Updated: Jul 18, 2018
Travelling when you have debts can be a difficult thing to not only rationalize with yourself, but to save up for. Today's post explains why travelling is beneficial even when your struggling monetarily, and outlines how you can still do it while paying off your debts.
Let's face it: one of the biggest problems that can impede us from following our goals (such as wandering around the globe) is a lack of funds. As a university student ready to enter grad school this coming September, the fear of not being able to travel for the next little while has me riddled with worry. I can't imagine not being able to visit at least one new place a year, be it internationally or within my own beautiful country. However, with the right amount of planning and self-control, you'll still be able to take those trips on a tight budget.
Here are four tips to maximize your travel:
1. Create a savings account.
This is going to be your go-to spot for depositing all of the money that you will be saving up for your trip. By creating a savings account, you've essentially created an account that's "out of sight, out of mind"; when checking up on your regular chequing account that is used for your daily necessities, you will not be tempted to spend your travel money because it won't be sitting there. When placed in an alternate account, you've protected yourself from "accidentally" dipping into that fund.
2. Stash a set amount (or percentage) of your paycheque aside each week specifically for travel.
Make it clear to yourself how much you will be setting aside for travel. Make it realistic -- enough money to actually go on that trip within the year, but not too much where you're unable to make ends meet. I would suggest 5-10% of your paycheque, or roughly $20 per week. The nice thing about working constantly in the summers (at least from my own opinion) is that you spend so much time at your job that there is minimal time to actually go out and spend your money. These times are especially easy to stash that travel fund aside.
If you want to up your game, you can. Remember the savings account I mentioned above? At some banks, you can sign up for a specific amount to be set aside every week, this way the savings happen automatically. There are also banks that round up your debit purchases; that is, if you purchase something that costs $1.25, the price will be rounded up to $2.00 and that difference of $0.75 will be deposited straight into your savings account.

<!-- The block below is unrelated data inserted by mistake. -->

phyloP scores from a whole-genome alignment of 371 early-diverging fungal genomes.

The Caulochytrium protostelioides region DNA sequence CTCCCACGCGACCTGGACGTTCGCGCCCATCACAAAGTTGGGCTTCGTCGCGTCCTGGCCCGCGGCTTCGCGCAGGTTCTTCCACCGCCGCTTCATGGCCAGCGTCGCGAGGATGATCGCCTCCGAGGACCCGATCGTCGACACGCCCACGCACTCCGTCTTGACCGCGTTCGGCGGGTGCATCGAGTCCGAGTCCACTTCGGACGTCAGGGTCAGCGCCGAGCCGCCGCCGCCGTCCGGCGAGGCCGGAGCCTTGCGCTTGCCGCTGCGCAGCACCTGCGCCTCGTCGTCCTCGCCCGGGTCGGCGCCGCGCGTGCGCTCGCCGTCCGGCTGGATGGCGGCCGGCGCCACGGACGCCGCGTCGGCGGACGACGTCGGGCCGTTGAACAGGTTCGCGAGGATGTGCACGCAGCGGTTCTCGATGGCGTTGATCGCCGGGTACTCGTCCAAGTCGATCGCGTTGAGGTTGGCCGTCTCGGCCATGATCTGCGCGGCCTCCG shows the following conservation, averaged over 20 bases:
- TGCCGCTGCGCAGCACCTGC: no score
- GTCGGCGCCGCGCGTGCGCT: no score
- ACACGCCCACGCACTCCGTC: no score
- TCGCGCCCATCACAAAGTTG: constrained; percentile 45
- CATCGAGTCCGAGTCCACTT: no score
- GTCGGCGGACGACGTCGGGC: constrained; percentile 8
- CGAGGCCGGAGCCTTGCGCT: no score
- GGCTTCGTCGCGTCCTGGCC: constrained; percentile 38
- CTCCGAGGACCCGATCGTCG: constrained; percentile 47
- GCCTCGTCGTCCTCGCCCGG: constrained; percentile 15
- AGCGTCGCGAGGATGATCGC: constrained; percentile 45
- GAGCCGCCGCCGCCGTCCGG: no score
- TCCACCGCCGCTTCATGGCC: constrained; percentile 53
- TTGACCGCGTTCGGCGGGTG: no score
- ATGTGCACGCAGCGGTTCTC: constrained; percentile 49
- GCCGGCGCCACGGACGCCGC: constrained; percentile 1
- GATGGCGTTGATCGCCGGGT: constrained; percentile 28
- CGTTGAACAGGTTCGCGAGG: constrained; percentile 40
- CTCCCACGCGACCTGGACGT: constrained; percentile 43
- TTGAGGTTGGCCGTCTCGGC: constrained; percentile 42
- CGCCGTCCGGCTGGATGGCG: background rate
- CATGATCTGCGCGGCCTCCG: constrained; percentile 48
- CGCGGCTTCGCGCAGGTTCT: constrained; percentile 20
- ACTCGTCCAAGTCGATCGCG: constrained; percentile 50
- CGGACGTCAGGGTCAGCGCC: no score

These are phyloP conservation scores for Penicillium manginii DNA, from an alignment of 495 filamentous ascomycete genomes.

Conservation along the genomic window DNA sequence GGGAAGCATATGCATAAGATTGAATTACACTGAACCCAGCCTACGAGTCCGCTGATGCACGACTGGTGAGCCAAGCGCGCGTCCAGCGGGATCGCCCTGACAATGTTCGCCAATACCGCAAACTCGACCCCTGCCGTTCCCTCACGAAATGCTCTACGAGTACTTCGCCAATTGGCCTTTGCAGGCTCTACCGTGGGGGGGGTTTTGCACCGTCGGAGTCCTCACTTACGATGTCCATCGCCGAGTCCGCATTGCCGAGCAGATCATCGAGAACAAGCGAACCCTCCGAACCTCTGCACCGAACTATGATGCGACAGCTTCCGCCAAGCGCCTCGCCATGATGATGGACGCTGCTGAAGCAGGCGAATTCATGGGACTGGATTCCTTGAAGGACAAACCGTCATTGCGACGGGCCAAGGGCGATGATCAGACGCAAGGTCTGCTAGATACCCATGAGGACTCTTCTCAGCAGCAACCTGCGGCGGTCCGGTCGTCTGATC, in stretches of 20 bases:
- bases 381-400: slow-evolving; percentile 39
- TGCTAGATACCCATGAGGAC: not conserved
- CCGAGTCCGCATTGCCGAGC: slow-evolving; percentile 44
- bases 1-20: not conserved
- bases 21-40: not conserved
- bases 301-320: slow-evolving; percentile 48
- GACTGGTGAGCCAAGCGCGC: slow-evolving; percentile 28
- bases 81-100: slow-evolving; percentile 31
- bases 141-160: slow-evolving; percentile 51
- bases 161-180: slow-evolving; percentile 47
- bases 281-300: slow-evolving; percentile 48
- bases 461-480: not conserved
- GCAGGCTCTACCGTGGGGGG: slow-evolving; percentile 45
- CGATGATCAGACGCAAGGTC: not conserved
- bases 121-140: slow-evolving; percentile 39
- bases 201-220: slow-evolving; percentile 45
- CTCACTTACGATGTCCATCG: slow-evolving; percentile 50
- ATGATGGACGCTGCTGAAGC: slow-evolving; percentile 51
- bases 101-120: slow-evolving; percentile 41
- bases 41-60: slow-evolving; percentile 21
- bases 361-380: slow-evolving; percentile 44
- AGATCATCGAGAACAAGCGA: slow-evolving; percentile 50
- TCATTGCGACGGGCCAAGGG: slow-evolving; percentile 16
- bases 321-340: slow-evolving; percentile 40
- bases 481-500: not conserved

3. Make wise investments.
Instead of investing in a new item of clothing you don't really need, invest that money instead in something like bonds, gold or silver, and stocks. Bonds simply lock in your money for a set duration of time. Gold and silver are obviously best to purchase when the prices are low (times of economic stability) and sell when prices and demand for these elements rise (times of economic instability).
As for stocks, there are both safe and risky stocks that you can invest your money into. Safe stocks are things such as water, hydro... things that will always be in demand. On the other hand, risky stocks are often up-and-coming businesses that can potentially lead to a large payout over time, as (hopefully) more and more investors put their money into the company.
Because such an investment can be risky, try to keep your investment down to something you wouldn't be too upset over losing. That being said, you should also thoroughly research the company you wish to invest in, not just blindly throw your money into businesses that you know absolutely nothing about. Ask yourself what they are currently going that will line them up for future success, what their long-term goals for the company are, and how they are planning on getting there.
By prioritizing what it is that you really want and holding out for a more rewarding sense of gratification, you will be able to save up the money you need for that long-awaited trip you've been planning. Investing is that long-term gratification that will leave you a little bit short on cash now, only to vastly increase over time.
4. Try to alternate national and international travel year to year.
Travelling within your own country can be much cheaper than travelling abroad (although when you do travel abroad, you can save money with local attraction passes, like the ParisPass); perhaps you can stay with family to save on hotel bookings, or within driving distance to save on airfare. There are so many places to see in the country that you reside in that have yet to be discovered. You can ask friends and family for suggestions of places to visit, scour social media, or check different travel blogs for ideas of more local destinations to make your way to. Any extra money that you will save on this trip, you can contribute to an international trip the following year. It also helps that people are less interested in souvenirs from somewhere in their own country, as opposed to somewhere far away.
Of course, this method of saving money can be used for any big purchase -- a car, a house, a wedding. Saving your money is an important habit to get yourself into so that you are able to do and buy the things that you want without the stress of putting yourself into debt. Remember to sacrifice a little bit now for those long-term goals.
How do you save up money when times are tough? Let me know in the comments.
*Originally posted on Emulating Emily